Czeiszperger R.,Anderson Development Company
Gummi, Fasern, Kunststoffe | Year: 2013
Some historical PMA literature can be found on polyurethane degradation pertaining to hydrolytic stability, although not very much. In this paper, a comprehensive study is presented comparing multiple backbones, isocyanates, and durometers using not only tensile strength as an indicator of degradation, but also other physical properties. Looking at the trends of the data can give direction of what type of urethane to use in aqueous applications. Source
Anderson Development Company | Date: 2007-08-07
Anderson Development Company | Date: 2013-04-11
Polyurethane/urea elastomer compositions which retain their dimensions at elevated temperatures. These polyurethane/urea elastomers surprisingly have improved green strength or dimensional stability upon demolding at typical mold temperatures of 80 to 130 C and remain dimensionally stable throughout the post cure process which is typically overnight at about 100 C. They are useful in indirect food contact or dry food contact applications since the compositions use trimethylene glycol di(p-aminobenzoate) as a chain extender or curative. The polyurethane/urea elastomers may be prepared by reacting toluene diisocyanate prepolymers with trimethylene glycol di(p-aminobenzoate). The toluene diisocyanate prepolymers are reaction products of toluene diisocyanate containing at least 25% by weight of the 2,6-isomer, preferentially at least 35%, more preferentially at least 45%, and most preferentially 60% with polyols such as polyoxyalkylene polyether polyols like polytetramethylene glycol, polypropylene glycol and polyethylene glycol, polyester polyols, polycaprolactone polyols, polycarbonate polyols, polybutadiene polyols or mixtures thereof.
Doll K.M.,U.S. Department of Agriculture |
Heise G.L.,Anderson Development Company |
Myslinska M.,Anderson Development Company |
Sharma B.K.,University of Illinois at Urbana - Champaign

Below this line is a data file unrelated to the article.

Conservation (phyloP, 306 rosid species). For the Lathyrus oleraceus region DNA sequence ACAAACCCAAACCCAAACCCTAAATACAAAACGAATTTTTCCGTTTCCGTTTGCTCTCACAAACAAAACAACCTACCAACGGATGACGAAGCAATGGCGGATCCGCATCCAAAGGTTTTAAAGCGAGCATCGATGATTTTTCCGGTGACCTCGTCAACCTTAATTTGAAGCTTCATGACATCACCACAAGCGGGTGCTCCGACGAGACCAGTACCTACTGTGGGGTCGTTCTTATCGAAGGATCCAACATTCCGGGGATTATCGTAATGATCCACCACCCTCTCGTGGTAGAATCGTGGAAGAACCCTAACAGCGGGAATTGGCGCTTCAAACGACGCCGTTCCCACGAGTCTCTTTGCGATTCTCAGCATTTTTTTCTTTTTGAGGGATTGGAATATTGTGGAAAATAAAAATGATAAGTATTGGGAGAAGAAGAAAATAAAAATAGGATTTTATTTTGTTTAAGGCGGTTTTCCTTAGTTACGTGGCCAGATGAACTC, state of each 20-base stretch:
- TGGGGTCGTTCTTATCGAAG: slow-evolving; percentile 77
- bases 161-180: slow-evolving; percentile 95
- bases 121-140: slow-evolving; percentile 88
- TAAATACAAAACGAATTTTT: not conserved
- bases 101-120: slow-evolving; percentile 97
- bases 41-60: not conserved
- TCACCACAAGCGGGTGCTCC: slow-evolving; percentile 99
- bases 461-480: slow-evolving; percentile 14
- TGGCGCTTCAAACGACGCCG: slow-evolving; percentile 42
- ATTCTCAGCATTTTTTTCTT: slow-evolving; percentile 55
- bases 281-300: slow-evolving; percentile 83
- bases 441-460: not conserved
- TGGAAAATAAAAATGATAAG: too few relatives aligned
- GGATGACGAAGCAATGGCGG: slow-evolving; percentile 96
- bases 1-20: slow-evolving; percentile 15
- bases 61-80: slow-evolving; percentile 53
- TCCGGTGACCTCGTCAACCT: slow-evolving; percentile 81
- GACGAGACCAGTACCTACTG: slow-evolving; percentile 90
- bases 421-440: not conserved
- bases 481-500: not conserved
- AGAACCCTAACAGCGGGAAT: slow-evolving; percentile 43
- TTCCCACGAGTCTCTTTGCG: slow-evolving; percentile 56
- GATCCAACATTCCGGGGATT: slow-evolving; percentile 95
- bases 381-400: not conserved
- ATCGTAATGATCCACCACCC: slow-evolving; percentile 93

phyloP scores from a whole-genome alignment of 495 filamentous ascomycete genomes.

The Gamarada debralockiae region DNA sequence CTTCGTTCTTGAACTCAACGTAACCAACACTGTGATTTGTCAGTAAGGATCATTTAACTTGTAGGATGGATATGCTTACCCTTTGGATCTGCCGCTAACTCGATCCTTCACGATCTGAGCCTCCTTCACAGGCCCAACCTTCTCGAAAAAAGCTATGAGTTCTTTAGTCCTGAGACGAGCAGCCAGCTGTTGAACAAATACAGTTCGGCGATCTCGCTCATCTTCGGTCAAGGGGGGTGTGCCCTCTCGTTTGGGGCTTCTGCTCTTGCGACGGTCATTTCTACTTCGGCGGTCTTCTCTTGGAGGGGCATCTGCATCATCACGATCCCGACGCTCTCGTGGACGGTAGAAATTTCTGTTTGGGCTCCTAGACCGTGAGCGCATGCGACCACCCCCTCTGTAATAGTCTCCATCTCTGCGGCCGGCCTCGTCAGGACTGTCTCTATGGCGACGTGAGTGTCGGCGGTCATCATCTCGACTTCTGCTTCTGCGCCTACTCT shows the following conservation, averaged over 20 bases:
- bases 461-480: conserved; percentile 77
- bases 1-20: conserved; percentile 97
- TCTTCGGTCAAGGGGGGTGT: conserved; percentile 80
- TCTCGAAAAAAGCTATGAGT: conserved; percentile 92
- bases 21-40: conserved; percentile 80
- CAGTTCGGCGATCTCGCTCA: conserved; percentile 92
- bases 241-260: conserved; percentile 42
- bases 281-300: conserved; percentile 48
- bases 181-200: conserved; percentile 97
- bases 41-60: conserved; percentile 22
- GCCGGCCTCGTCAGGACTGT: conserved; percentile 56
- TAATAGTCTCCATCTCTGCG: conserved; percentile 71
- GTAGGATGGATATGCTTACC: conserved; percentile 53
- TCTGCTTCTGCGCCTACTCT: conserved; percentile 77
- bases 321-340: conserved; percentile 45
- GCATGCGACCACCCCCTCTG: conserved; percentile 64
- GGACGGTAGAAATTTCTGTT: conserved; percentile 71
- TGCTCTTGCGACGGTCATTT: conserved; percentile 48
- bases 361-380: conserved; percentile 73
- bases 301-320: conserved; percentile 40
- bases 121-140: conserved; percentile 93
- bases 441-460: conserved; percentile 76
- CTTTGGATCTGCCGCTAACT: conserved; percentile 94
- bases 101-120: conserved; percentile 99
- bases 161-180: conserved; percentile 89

American Society of Mechanical Engineers, Tribology Division, TRIB | Year: 2012
A new additive was produced from a natural oil and boron. The synthesis involves the use of the epoxidized form of soybean oil which then undergoes a catalytic ring opening to produce the additive material. Due to their remaining triacylglycerol structure, the products are highly compatible with bio-based lubricants and due to their covalent boron attachments, show effective properties for the reduction of wear. Some performance examples: Using a traditional Falex 4-ball wear test, the scar diameter observed in a soybean oil lubricant could be reduced from 0.61 mm to 0.41 mm by the inclusion of 1% or the additive. A second generation additive, while not as effective at reducing wear, was able to increase the oxidation onset temperature of soybean oil under pressurized oxygen by 14°C. Next, these additives were tested in a formulation of biobased gear oil composed of heat treated soybean oil and synthetic esters. In the best formulation, these additives were able to surpass the oxidation onset of a gear oil that was formulated with commercially available additives, while giving nearly as good of performance by wear scar analysis. This oxidation onset value, of 258°C, approaches that of off-the-shelf gear oils. Overall, these new additives are strong performers which can be made using simple chemistry. Their properties combined with their high biobased content are valuable assets in the search for biobased lubricants and gear oils. Copyright © 2012 by ASME. Source
Anderson Development Company | Date: 1989-05-02
INDUSTRIAL ADHESIVE USED MAINLY AS A LAMINATING ADHESIVE.